Another way to integrate exercise into your treatment approach is to have discussions about exercise and its importance with your patients. This may sound obvious, but many physicians are skeptical that this will work. The evidence, though, says that it does, even in small doses.
During the Activity and Counseling Trial, adding just 3-4 minutes of lifestyle and physical activity counseling during office visits resulted in improvements in cardiorespiratory fitness over a two-year period. Similarly, this study published in Circulation showed that short sessions of physical activity counseling resulted in a nearly 15 percent reduction in cardiovascular risk among adults with hypertension.
According to the authors of this review on the importance of adding exercise counseling into practice, “the lack of physical activity counseling in clinical settings represents a lost opportunity to improve the health and well-being of patients, and with minimal cost.”
They offer six strategies to easily incorporate exercise counseling into your practice:
- Make physical activity a vital sign. After taking blood pressure and weight, a nurse should routinely ask about physical activity.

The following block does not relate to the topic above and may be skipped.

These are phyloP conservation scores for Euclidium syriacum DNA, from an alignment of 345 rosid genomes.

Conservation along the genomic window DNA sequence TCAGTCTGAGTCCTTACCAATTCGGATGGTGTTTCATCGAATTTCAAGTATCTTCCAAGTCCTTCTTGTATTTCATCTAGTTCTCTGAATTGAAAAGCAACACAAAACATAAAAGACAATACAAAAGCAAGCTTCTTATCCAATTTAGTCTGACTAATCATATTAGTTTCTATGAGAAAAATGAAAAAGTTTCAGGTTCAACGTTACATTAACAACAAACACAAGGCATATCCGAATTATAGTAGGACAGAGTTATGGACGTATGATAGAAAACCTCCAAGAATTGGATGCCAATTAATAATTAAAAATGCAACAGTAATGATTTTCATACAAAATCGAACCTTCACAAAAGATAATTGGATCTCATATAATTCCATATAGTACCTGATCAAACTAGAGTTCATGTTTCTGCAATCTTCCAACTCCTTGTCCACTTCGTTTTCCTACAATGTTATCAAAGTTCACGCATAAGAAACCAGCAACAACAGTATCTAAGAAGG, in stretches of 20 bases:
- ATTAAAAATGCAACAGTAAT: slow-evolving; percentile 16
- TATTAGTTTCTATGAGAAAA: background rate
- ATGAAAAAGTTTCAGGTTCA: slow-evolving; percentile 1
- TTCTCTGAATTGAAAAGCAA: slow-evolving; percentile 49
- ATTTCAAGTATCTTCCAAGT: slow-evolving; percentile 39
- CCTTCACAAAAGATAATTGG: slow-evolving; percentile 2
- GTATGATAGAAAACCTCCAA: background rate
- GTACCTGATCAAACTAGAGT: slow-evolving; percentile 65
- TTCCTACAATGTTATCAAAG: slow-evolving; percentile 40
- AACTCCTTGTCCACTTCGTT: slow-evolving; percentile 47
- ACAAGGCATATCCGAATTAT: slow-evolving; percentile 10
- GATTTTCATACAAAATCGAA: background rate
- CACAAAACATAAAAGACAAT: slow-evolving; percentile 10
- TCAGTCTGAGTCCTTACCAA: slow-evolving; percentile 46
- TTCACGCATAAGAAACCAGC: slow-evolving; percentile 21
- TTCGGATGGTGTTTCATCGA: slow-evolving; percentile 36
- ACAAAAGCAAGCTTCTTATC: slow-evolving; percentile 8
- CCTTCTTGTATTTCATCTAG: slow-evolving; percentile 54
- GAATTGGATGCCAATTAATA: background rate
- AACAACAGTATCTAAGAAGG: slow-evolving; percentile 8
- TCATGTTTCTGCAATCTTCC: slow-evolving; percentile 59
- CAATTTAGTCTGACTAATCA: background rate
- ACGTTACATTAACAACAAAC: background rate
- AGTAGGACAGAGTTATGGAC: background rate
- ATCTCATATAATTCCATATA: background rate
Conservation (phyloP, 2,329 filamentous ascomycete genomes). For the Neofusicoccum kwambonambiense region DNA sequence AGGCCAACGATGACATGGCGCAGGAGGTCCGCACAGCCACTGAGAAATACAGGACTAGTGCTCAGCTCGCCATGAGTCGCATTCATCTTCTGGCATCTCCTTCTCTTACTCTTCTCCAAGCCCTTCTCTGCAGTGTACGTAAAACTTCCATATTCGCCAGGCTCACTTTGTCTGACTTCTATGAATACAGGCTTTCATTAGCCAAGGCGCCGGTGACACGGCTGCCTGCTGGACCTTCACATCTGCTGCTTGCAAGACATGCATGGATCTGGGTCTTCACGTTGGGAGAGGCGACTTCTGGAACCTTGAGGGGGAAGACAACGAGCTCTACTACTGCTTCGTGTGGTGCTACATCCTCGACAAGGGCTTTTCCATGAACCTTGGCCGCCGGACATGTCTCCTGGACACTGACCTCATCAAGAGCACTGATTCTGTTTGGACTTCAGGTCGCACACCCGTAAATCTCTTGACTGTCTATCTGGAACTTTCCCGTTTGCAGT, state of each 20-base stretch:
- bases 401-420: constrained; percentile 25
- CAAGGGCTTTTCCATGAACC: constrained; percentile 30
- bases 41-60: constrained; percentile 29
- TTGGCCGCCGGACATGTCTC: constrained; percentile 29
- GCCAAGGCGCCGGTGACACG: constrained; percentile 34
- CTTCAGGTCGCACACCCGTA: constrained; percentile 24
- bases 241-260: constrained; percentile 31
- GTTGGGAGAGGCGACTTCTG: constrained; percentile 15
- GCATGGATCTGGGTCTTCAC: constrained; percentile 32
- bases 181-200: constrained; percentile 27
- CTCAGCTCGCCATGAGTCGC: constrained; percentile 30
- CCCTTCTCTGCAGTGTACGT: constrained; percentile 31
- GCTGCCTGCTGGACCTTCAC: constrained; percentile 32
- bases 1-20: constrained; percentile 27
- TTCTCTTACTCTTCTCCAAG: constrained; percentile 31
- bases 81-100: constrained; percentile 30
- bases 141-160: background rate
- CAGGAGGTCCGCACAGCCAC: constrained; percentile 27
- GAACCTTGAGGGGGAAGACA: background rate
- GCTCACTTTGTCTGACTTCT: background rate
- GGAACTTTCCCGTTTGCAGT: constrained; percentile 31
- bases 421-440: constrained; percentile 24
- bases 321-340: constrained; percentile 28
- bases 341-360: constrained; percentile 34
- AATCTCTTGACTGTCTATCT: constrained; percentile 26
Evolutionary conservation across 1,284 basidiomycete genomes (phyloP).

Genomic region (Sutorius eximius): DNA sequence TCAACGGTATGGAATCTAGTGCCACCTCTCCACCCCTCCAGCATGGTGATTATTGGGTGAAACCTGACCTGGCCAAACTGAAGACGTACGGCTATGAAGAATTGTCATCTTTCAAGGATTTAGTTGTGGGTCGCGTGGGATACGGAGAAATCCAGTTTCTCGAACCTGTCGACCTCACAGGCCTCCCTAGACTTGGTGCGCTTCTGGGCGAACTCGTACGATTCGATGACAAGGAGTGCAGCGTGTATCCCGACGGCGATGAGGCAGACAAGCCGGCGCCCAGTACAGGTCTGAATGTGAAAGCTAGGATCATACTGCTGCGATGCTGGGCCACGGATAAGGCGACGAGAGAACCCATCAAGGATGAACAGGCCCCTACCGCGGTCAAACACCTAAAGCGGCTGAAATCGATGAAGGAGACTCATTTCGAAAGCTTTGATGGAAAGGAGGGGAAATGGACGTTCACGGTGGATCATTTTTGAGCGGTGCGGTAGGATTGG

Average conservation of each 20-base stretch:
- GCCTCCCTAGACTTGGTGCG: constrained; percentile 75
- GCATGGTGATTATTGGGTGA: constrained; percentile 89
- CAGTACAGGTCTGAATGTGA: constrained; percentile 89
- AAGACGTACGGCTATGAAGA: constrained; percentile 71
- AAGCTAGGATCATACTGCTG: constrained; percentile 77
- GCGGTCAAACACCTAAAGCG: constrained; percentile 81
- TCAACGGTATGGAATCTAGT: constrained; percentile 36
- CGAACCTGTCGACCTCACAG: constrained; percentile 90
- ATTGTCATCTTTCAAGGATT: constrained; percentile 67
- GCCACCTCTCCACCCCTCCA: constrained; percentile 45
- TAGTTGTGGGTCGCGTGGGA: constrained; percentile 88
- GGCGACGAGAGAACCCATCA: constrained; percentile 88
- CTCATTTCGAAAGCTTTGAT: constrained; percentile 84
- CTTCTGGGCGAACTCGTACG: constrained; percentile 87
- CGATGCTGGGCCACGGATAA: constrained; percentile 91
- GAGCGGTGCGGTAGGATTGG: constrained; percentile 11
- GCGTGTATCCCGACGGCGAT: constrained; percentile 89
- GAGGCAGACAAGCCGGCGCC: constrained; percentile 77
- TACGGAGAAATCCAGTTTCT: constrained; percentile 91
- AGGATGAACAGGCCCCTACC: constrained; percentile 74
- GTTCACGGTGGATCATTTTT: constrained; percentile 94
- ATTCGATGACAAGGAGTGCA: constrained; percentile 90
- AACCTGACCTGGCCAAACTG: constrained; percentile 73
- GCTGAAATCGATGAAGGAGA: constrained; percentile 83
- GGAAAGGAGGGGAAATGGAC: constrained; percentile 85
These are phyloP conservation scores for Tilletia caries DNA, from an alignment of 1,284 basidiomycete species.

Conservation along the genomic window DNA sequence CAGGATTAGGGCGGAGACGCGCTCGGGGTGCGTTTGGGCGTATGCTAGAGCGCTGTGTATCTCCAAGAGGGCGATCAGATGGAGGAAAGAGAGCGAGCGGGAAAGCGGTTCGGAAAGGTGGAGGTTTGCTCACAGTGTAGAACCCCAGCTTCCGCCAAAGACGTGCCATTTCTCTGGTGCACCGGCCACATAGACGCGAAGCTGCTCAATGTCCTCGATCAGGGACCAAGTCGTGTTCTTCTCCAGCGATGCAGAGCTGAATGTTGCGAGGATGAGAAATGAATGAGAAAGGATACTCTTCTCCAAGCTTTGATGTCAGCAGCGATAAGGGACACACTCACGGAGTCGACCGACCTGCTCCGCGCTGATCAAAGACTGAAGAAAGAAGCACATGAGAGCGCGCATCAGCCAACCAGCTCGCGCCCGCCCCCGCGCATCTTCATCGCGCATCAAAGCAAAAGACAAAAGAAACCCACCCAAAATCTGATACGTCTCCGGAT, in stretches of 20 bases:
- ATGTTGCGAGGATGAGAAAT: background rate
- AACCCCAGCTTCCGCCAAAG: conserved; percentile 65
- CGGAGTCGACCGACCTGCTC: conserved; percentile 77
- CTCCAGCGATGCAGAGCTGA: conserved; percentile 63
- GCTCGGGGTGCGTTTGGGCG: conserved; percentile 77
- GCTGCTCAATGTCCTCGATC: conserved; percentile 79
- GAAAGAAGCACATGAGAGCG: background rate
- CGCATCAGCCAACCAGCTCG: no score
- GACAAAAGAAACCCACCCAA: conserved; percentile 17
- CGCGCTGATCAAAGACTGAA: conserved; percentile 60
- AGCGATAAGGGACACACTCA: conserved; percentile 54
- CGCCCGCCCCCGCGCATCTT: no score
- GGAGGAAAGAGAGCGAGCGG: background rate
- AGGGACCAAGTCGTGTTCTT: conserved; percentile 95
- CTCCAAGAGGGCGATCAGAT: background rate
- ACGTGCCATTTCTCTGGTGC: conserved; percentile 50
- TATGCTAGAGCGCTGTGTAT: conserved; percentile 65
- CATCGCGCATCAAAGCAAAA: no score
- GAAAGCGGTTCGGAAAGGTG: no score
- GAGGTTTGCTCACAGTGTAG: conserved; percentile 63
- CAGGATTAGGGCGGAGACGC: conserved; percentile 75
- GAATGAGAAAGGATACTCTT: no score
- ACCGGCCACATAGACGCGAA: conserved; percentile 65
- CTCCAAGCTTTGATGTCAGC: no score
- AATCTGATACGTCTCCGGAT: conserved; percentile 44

- Ask about the type and frequency of exercise and the patient’s openness to doing exercise.
- Explain the health benefits of physical activity.
- Write a prescription for agreed-upon daily physical activity.
- Encourage use of a pedometer, mobile device or other tracking system.
- Recognize success and give encouragement.
Shulman has another suggestion: Make exercise more doable for your patients. Even 15 minutes a day of moderate exercise can reduce the risk of mortality. In this study of weekend warriors, the authors concluded that even when done just once a week, exercise improved all-cause mortality by 29 percent.
“There’s a lot of emphasis in the literature that exercise has to be intense for benefits. Not everybody can do intense exercise.” In this 2013 randomized clinical trial, Shulman looked at the effects of three different levels of exercise on Parkinson patients with gait impairment. Sixty-seven patients were randomly assigned to one of three exercise groups: 1) higher-intensity treadmill 2) lower-intensity treadmill and 3) stretching and resistance exercise.
After exercising three times a week for three months, the researchers looked at gait speed (as measured by the six-minute walk test), muscle strength, and cardiovascular fitness. What was most striking about this study was that the lower-intensity treadmill exercise resulted in the greatest improvement in gait speed.
Exercise isn’t a panacea but there is no doubt that it can be used to directly improve the health and function of patients. With time research will answer more of the when, what and how questions about exercise, but in the meantime, don’t wait. It’s important to take advantage of the tools and strategies that we have right now.